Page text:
• 18. Deterministic & Stochastic Models Models of systems are either deterministic or stochastic. The word “stochastic” derives from the Greek (to aim, to guess) and means “random” or “chance”. The antonym is “sure”, “deterministic“, or “certain”. In a Deterministic Model, the functional relationships, that is, the models parameters, are known with certainty. In a Stochastic Model there are some uncertain relationships/parameters. We would develop a stochastic model to incorporate the uncertainty. A stochastic model may have some functional relationships that are both deterministic and stochastic or all relationships may be stochastic. Such models, if they are structured in the form of a normative model, are such that solutions can be derived that provide the best expected results, that is, for example, the objective function is optimised for maximum or minimum expected results. 18 Decision Support for Management
• 19. Deterministic & Stochastic Models In deterministic models variable are not permitted to be random variables and characteristics are assumed to be exact relationships rather that probability density functions. Deterministic models can frequently be solved analytically by such techniques as the calculus of maxima and minima. Those models in which at least one of the characteristics is given by a probability function are said to be stochastic models. 19 Decision Support for Management
• 20. Normative & Descriptive Models A descriptive model is one that represent a relationship but does not indicate any course of action. A normative model (e.g. optimisation model) is prescriptive in that it prescribes the course of action that the decision maker should take to achieve a defined objective. Descriptive models are useful in predicting the behaviour of system but have no capability to identify the “best” course of action that should be taken. Many statistical models are descriptive. A normative model may contain descriptive sub-models, but it differs from the descriptive model in that it is possible to determine an optimal or best course of action. Many management science models fall under the classification of normative models. 20 Decision Support for Management
• 21. Types of Models Models can be classified in many ways, e.g. Models Physical Models Symbolic Models Mental Models Made of tangible Mathematical; Exist only in the components symbolic or logical mind of individuals relations; maps; graphs; words, pictures From F. Neelamkavil, Computer Simulation and Modelling, 1987 21 Decision Support for Management
• 22. Physical Models Physical Models Static Models Static Models Dynamic Models Dynamic Models Scale Models Imitation Models Analogue Models Prototypes …. From F. Neelamkavil, Computer Simulation and Modelling, 1987 22 Decision Support for Management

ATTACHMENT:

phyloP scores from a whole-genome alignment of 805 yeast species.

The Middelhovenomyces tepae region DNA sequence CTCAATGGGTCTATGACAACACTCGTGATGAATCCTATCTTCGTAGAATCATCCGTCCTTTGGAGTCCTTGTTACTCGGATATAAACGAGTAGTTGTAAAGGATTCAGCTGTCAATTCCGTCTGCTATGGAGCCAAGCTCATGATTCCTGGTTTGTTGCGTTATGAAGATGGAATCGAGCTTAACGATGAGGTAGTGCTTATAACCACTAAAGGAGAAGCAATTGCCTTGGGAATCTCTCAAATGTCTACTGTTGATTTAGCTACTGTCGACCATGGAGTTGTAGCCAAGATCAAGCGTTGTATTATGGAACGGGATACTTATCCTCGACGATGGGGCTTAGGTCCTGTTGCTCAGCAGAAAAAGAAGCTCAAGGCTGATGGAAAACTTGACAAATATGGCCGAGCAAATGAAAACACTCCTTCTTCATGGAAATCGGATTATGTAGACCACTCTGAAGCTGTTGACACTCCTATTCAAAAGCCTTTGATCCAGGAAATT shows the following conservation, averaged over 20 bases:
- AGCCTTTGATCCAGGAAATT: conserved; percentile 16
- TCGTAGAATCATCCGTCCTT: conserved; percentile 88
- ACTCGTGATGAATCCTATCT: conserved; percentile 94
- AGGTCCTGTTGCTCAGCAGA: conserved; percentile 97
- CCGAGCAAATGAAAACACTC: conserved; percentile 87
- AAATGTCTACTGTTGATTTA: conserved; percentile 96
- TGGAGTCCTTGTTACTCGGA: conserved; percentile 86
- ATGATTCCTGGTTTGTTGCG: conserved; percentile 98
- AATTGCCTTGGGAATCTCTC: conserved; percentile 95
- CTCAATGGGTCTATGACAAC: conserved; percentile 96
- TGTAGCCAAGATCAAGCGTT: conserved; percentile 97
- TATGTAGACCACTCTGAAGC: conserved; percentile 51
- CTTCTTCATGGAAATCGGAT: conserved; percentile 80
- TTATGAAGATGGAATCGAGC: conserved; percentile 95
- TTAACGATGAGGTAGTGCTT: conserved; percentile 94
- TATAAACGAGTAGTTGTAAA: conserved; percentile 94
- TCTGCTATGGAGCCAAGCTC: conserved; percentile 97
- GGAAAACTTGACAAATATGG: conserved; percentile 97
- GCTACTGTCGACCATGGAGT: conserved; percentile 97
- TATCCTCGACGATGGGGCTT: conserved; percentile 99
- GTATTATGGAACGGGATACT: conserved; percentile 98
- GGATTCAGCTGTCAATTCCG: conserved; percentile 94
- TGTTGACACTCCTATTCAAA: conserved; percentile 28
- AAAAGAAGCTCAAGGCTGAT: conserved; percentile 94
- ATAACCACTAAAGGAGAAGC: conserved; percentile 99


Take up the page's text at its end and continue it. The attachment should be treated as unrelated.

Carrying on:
• 23. Symbolic Models Symbolic Models Mathematical Models Mathematical Models Non-Mathematical Models Non-Mathematical Models Linguistic Models Linguistic Models Graphical Models Graphical Models Schematic Models Schematic Models Verbal or written Verbal or written Paintings, pictures, Paintings, pictures, Layout, network Layout, network description of events, description of events, graphs, drawings graphs, drawings diagrams, flow charts, diagrams, flow charts, experiments, experiences, experiments, experiences, maps, diagrams maps, diagrams scenes, dreams, ideology scenes, dreams, ideology or codes of practice or codes of practice …. From F. Neelamkavil, Computer Simulation and Modelling, 1987 23 Decision Support for Management
• 24. Mathematical Models Mathematical Models Static Models Static Models Dynamic Models Dynamic Analytical Models Numeric Models Numeric Models Numeric Models Numeric Models Analytical Models Simulation Models Simulation Models From F. Neelamkavil, Computer Simulation and Modelling, 1987 24 Decision Support for Management
• 25. Mathematical Models (1) Most management science analyses are constructed by using mathematical models. Not all mathematical models are complex. For example: we can develop a mathematical model to determine the pay of a salesperson who received a commission of £20 on each sale. More specifically, assume we are given the following data that describe the relationship between the salesperson’s commission and the number of sale. 0 1 2 3 4 5… Number of sales 0 20 40 60 80 100 … Commission income in £ If we let x represent the number of sales and y represent the pounds of income, then the mathematical function between sales and income is expressed: y = 20 x 25 Decision Support for Management